Evaluating effects of different musical types on depression, sleep quality, mental state and anxiety in stroke patients
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CitationHuzmeli, E. D., Melek, İ., Balci, N. C., Korkmaz, N. C., Guntel, M., & Dag, E. (2018). Evaluating effects of different musical types on depression, sleep quality, mental state and anxiety in stroke patients. Journal of Turgut Ozal Medical Center, 25(1).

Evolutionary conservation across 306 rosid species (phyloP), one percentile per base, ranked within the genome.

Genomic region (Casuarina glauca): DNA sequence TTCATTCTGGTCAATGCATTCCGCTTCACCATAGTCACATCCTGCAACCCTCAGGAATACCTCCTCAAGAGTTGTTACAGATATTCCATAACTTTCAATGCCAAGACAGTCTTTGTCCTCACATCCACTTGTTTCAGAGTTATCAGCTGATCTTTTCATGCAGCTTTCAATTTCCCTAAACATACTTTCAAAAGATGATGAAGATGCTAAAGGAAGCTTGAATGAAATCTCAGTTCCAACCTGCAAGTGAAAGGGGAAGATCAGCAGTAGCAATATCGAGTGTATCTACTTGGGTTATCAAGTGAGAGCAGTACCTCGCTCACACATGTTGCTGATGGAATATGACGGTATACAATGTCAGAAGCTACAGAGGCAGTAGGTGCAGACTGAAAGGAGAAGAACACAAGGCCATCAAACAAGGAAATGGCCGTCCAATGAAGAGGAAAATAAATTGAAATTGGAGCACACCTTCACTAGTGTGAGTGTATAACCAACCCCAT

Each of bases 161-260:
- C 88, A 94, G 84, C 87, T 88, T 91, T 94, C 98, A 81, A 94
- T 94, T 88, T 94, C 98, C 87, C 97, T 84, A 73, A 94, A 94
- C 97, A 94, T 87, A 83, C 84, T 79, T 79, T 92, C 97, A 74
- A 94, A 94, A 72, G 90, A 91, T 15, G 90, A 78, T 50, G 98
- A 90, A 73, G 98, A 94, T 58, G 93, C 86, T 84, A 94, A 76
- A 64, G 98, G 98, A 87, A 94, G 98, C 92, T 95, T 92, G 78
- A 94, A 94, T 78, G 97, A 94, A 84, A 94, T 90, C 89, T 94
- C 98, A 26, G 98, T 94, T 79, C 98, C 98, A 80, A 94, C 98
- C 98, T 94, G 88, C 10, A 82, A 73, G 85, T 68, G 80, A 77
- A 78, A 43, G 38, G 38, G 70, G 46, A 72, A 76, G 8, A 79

Aim: Music’s rehabilitative effects are clear in the literature, but the effect of the music type on the post-stroke patients is not clear. The aim of the present study was to investigate the effects of listening different types of music on depression, sleep quality, mental state and anxiety in post-stroke patients. Material and Methods: The study was conducted prospectively. Thirty post-stroke pateints admitted to Department of Neurology, Faculty of Medicine at Mustafa Kemal University, were considered for the study. The patients’ depression level, sleep quality, anxiety and cognitive status were evaluated. Subjects were listening music during the rehabilitation program. Subjects were separated as the Eastern Music group (n=10), western music group (n=10) and control group (n=10). Beck Depression Inventory (BDI), Beck Anxiety Inventory (BAI), Standardized Mini Mental Test (SMMS), and Pittsburgh Sleep Quality Index (PSQI) tests were performed for all subjects twice pre and post- treatment. Results: There was a significant difference in SMMT and BDI within the eastern and Western Music groups (p<0.05). PSQI score decreased an average of 1.4 points within only the Western Music group and it was statistically significant. There was no significance in any of the parameters of the control group. There was no statistical difference between the three groups. Conclusion: Although positive results within groups were found, there was no significant difference among the groups; therefore, music listening independent of the music type has no effect on sleep quality, mood, mental state and anxiety.